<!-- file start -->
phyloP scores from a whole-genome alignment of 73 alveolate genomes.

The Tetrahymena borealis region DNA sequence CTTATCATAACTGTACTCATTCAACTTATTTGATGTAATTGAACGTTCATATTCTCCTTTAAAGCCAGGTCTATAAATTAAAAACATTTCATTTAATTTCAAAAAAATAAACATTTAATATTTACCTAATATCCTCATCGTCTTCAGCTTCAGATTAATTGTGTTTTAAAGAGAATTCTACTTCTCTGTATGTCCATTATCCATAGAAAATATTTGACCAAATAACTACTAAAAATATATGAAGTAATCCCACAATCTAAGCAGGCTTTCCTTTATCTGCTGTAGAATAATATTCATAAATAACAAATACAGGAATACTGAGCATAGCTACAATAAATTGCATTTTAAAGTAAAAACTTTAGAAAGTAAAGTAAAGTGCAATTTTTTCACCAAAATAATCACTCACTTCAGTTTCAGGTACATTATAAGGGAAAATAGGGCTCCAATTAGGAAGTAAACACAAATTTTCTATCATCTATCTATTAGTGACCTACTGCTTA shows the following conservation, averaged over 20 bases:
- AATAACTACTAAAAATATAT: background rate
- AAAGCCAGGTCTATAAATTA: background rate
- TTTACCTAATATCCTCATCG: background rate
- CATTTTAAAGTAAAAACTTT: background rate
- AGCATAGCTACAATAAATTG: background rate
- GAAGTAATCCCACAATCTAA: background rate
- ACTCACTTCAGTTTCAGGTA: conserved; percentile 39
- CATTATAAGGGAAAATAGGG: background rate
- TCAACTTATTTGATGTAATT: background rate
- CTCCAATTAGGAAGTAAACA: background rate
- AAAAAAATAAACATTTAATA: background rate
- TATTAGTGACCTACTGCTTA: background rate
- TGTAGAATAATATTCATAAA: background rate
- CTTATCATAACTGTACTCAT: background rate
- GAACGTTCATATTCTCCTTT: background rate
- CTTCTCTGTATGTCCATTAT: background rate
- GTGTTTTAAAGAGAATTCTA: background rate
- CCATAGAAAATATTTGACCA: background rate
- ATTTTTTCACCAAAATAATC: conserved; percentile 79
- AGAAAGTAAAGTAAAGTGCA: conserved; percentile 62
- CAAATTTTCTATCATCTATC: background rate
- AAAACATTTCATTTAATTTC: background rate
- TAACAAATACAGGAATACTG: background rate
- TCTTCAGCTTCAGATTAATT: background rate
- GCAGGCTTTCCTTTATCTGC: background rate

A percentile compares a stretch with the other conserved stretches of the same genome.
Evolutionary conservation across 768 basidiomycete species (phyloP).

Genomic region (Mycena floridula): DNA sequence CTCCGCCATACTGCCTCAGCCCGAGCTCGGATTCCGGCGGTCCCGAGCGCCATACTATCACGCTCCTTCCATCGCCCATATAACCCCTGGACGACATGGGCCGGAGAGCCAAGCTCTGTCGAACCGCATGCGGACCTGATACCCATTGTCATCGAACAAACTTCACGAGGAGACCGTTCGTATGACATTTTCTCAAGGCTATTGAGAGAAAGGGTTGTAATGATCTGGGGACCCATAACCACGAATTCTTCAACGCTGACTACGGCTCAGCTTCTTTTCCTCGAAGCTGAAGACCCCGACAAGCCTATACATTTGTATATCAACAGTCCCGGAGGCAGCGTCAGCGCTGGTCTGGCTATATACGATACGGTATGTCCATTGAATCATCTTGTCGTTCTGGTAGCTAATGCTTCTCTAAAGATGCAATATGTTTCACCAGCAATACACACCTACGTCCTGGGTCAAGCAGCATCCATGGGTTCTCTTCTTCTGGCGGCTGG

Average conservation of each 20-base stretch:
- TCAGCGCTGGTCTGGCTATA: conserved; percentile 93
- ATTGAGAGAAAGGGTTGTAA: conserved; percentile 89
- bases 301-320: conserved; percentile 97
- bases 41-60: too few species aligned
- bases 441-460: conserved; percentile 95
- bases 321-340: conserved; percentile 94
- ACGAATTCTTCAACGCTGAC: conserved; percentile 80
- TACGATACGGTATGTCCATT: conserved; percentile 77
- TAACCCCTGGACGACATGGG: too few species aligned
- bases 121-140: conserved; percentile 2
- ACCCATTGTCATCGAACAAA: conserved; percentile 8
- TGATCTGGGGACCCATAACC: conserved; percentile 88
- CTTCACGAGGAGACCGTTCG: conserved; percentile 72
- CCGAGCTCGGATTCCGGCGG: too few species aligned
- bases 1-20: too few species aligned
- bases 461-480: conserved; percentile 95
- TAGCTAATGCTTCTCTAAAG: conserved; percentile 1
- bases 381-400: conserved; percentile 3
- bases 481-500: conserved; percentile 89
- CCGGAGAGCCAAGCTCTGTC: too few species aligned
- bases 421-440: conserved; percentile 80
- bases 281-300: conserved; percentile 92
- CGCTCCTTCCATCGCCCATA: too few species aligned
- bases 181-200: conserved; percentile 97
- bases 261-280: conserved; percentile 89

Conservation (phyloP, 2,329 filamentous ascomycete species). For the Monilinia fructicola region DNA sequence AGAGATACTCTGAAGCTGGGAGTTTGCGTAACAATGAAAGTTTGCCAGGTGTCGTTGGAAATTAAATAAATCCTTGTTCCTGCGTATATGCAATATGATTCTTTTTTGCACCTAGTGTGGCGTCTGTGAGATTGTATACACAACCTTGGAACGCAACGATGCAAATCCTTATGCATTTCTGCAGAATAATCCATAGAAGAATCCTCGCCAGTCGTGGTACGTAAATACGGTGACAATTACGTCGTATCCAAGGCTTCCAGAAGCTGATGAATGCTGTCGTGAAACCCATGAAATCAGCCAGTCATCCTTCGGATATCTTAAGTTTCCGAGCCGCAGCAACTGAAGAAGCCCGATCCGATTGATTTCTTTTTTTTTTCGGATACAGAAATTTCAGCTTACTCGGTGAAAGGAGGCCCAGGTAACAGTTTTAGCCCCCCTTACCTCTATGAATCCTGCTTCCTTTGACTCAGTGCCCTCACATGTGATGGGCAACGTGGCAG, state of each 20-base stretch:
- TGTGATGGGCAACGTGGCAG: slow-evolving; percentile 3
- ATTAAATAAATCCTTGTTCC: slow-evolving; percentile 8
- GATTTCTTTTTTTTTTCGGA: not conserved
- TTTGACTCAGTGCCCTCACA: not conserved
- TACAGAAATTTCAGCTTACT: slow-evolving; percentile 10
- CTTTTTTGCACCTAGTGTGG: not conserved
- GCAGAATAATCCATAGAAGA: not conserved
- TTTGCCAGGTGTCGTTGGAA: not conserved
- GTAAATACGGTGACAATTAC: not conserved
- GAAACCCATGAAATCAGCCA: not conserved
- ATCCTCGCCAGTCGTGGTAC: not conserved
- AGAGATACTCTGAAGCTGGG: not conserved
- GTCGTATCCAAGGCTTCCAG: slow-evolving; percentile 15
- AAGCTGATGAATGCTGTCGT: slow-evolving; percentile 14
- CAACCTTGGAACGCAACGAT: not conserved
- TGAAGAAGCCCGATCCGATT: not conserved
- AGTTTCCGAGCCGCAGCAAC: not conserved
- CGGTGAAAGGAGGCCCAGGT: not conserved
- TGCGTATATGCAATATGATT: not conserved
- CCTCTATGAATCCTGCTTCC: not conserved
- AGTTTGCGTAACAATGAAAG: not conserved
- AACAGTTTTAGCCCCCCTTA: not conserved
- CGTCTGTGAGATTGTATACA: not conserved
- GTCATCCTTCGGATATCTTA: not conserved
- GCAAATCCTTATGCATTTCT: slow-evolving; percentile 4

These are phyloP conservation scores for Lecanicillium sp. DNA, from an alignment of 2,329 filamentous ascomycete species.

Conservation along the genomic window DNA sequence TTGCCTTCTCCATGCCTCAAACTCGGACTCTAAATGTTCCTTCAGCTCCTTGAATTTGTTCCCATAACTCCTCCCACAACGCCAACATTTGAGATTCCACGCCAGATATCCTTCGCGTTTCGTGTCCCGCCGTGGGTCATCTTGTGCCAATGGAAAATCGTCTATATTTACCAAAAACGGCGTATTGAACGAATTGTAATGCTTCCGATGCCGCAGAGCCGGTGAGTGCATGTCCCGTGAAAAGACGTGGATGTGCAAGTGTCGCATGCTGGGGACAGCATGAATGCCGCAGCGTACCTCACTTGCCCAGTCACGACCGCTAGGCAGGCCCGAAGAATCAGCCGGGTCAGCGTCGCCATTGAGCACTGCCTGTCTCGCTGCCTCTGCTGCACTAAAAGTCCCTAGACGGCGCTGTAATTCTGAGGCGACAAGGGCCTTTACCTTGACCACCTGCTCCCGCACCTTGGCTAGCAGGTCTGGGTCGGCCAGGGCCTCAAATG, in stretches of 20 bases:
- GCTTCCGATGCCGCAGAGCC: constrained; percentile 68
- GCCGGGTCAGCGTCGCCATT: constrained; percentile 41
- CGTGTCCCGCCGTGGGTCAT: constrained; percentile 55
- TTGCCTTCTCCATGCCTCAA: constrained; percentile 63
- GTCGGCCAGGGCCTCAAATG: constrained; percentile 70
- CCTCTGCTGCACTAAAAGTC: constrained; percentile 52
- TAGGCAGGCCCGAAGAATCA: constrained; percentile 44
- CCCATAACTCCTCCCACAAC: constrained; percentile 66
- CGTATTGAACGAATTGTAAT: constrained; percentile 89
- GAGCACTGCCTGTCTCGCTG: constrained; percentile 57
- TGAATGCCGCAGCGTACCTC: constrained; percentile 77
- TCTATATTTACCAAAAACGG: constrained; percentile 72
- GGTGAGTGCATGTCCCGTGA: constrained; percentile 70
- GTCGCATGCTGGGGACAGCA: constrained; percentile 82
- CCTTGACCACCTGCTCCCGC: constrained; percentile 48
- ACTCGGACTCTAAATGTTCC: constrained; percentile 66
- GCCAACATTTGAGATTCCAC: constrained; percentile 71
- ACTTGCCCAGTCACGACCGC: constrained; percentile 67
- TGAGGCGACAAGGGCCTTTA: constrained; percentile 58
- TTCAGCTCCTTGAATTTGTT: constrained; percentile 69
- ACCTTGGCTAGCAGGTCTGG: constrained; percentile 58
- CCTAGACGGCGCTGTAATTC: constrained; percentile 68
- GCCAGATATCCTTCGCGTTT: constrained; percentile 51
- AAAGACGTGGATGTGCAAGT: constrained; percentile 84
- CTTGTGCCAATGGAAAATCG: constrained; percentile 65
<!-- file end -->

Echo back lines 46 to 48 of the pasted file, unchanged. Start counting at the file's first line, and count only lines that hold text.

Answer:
- bases 1-20: too few species aligned
- bases 461-480: conserved; percentile 95
- TAGCTAATGCTTCTCTAAAG: conserved; percentile 1